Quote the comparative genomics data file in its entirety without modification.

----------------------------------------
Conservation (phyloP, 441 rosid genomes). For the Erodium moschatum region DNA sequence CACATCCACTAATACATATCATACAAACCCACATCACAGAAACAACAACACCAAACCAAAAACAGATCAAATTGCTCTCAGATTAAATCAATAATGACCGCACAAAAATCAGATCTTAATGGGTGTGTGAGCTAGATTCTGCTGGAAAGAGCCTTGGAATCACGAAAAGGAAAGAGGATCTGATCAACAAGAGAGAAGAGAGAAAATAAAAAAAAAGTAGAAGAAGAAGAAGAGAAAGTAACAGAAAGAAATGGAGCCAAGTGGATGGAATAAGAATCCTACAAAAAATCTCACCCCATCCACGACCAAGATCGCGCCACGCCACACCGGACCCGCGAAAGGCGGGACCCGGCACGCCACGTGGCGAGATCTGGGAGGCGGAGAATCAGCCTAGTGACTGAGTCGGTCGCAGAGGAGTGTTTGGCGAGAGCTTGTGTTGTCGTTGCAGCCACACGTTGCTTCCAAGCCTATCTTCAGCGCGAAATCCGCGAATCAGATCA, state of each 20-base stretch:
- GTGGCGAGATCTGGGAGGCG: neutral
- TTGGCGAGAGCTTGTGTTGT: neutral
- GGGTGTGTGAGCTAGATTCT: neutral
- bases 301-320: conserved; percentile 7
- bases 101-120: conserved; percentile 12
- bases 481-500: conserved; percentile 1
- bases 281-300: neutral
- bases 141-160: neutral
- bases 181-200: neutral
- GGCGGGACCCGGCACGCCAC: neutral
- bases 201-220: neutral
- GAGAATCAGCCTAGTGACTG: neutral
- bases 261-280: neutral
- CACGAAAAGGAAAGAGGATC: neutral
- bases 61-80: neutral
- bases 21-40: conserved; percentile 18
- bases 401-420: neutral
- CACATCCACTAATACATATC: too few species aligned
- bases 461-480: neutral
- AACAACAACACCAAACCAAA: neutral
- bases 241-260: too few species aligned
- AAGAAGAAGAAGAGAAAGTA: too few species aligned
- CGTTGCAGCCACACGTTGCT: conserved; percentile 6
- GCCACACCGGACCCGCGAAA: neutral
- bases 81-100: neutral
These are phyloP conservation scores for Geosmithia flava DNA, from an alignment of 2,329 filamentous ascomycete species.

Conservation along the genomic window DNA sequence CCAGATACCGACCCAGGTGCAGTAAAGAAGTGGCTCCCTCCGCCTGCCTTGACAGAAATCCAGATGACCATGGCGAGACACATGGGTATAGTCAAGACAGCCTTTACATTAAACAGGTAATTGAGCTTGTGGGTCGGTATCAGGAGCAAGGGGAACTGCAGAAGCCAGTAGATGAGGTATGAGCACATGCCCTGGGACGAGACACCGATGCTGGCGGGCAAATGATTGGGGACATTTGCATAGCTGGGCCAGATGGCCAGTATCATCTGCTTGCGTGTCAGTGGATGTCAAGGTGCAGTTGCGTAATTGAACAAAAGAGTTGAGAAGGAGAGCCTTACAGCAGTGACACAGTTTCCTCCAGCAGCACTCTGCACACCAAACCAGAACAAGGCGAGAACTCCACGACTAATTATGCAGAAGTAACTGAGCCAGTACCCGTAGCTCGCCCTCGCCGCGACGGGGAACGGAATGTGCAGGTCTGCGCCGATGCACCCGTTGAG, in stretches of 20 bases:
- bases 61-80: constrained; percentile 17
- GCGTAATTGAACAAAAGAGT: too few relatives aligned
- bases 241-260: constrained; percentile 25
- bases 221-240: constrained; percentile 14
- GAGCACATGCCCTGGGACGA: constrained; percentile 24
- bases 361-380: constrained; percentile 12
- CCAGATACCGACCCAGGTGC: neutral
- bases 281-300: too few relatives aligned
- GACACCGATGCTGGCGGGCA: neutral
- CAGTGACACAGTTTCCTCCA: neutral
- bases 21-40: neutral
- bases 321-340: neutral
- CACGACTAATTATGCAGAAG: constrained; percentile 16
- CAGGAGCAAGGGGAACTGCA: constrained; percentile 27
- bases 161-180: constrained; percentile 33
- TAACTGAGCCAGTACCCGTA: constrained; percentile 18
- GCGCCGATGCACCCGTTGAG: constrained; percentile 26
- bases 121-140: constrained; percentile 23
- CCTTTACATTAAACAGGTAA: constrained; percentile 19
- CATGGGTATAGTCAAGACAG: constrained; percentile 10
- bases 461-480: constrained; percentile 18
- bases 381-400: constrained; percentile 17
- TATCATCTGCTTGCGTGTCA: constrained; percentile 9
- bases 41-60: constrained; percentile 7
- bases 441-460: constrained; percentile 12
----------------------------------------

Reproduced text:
Conservation (phyloP, 441 rosid genomes). For the Erodium moschatum region DNA sequence CACATCCACTAATACATATCATACAAACCCACATCACAGAAACAACAACACCAAACCAAAAACAGATCAAATTGCTCTCAGATTAAATCAATAATGACCGCACAAAAATCAGATCTTAATGGGTGTGTGAGCTAGATTCTGCTGGAAAGAGCCTTGGAATCACGAAAAGGAAAGAGGATCTGATCAACAAGAGAGAAGAGAGAAAATAAAAAAAAAGTAGAAGAAGAAGAAGAGAAAGTAACAGAAAGAAATGGAGCCAAGTGGATGGAATAAGAATCCTACAAAAAATCTCACCCCATCCACGACCAAGATCGCGCCACGCCACACCGGACCCGCGAAAGGCGGGACCCGGCACGCCACGTGGCGAGATCTGGGAGGCGGAGAATCAGCCTAGTGACTGAGTCGGTCGCAGAGGAGTGTTTGGCGAGAGCTTGTGTTGTCGTTGCAGCCACACGTTGCTTCCAAGCCTATCTTCAGCGCGAAATCCGCGAATCAGATCA, state of each 20-base stretch:
- GTGGCGAGATCTGGGAGGCG: neutral
- TTGGCGAGAGCTTGTGTTGT: neutral
- GGGTGTGTGAGCTAGATTCT: neutral
- bases 301-320: conserved; percentile 7
- bases 101-120: conserved; percentile 12
- bases 481-500: conserved; percentile 1
- bases 281-300: neutral
- bases 141-160: neutral
- bases 181-200: neutral
- GGCGGGACCCGGCACGCCAC: neutral
- bases 201-220: neutral
- GAGAATCAGCCTAGTGACTG: neutral
- bases 261-280: neutral
- CACGAAAAGGAAAGAGGATC: neutral
- bases 61-80: neutral
- bases 21-40: conserved; percentile 18
- bases 401-420: neutral
- CACATCCACTAATACATATC: too few species aligned
- bases 461-480: neutral
- AACAACAACACCAAACCAAA: neutral
- bases 241-260: too few species aligned
- AAGAAGAAGAAGAGAAAGTA: too few species aligned
- CGTTGCAGCCACACGTTGCT: conserved; percentile 6
- GCCACACCGGACCCGCGAAA: neutral
- bases 81-100: neutral
These are phyloP conservation scores for Geosmithia flava DNA, from an alignment of 2,329 filamentous ascomycete species.

Conservation along the genomic window DNA sequence CCAGATACCGACCCAGGTGCAGTAAAGAAGTGGCTCCCTCCGCCTGCCTTGACAGAAATCCAGATGACCATGGCGAGACACATGGGTATAGTCAAGACAGCCTTTACATTAAACAGGTAATTGAGCTTGTGGGTCGGTATCAGGAGCAAGGGGAACTGCAGAAGCCAGTAGATGAGGTATGAGCACATGCCCTGGGACGAGACACCGATGCTGGCGGGCAAATGATTGGGGACATTTGCATAGCTGGGCCAGATGGCCAGTATCATCTGCTTGCGTGTCAGTGGATGTCAAGGTGCAGTTGCGTAATTGAACAAAAGAGTTGAGAAGGAGAGCCTTACAGCAGTGACACAGTTTCCTCCAGCAGCACTCTGCACACCAAACCAGAACAAGGCGAGAACTCCACGACTAATTATGCAGAAGTAACTGAGCCAGTACCCGTAGCTCGCCCTCGCCGCGACGGGGAACGGAATGTGCAGGTCTGCGCCGATGCACCCGTTGAG, in stretches of 20 bases:
- bases 61-80: constrained; percentile 17
- GCGTAATTGAACAAAAGAGT: too few relatives aligned
- bases 241-260: constrained; percentile 25
- bases 221-240: constrained; percentile 14
- GAGCACATGCCCTGGGACGA: constrained; percentile 24
- bases 361-380: constrained; percentile 12
- CCAGATACCGACCCAGGTGC: neutral
- bases 281-300: too few relatives aligned
- GACACCGATGCTGGCGGGCA: neutral
- CAGTGACACAGTTTCCTCCA: neutral
- bases 21-40: neutral
- bases 321-340: neutral
- CACGACTAATTATGCAGAAG: constrained; percentile 16
- CAGGAGCAAGGGGAACTGCA: constrained; percentile 27
- bases 161-180: constrained; percentile 33
- TAACTGAGCCAGTACCCGTA: constrained; percentile 18
- GCGCCGATGCACCCGTTGAG: constrained; percentile 26
- bases 121-140: constrained; percentile 23
- CCTTTACATTAAACAGGTAA: constrained; percentile 19
- CATGGGTATAGTCAAGACAG: constrained; percentile 10
- bases 461-480: constrained; percentile 18
- bases 381-400: constrained; percentile 17
- TATCATCTGCTTGCGTGTCA: constrained; percentile 9
- bases 41-60: constrained; percentile 7
- bases 441-460: constrained; percentile 12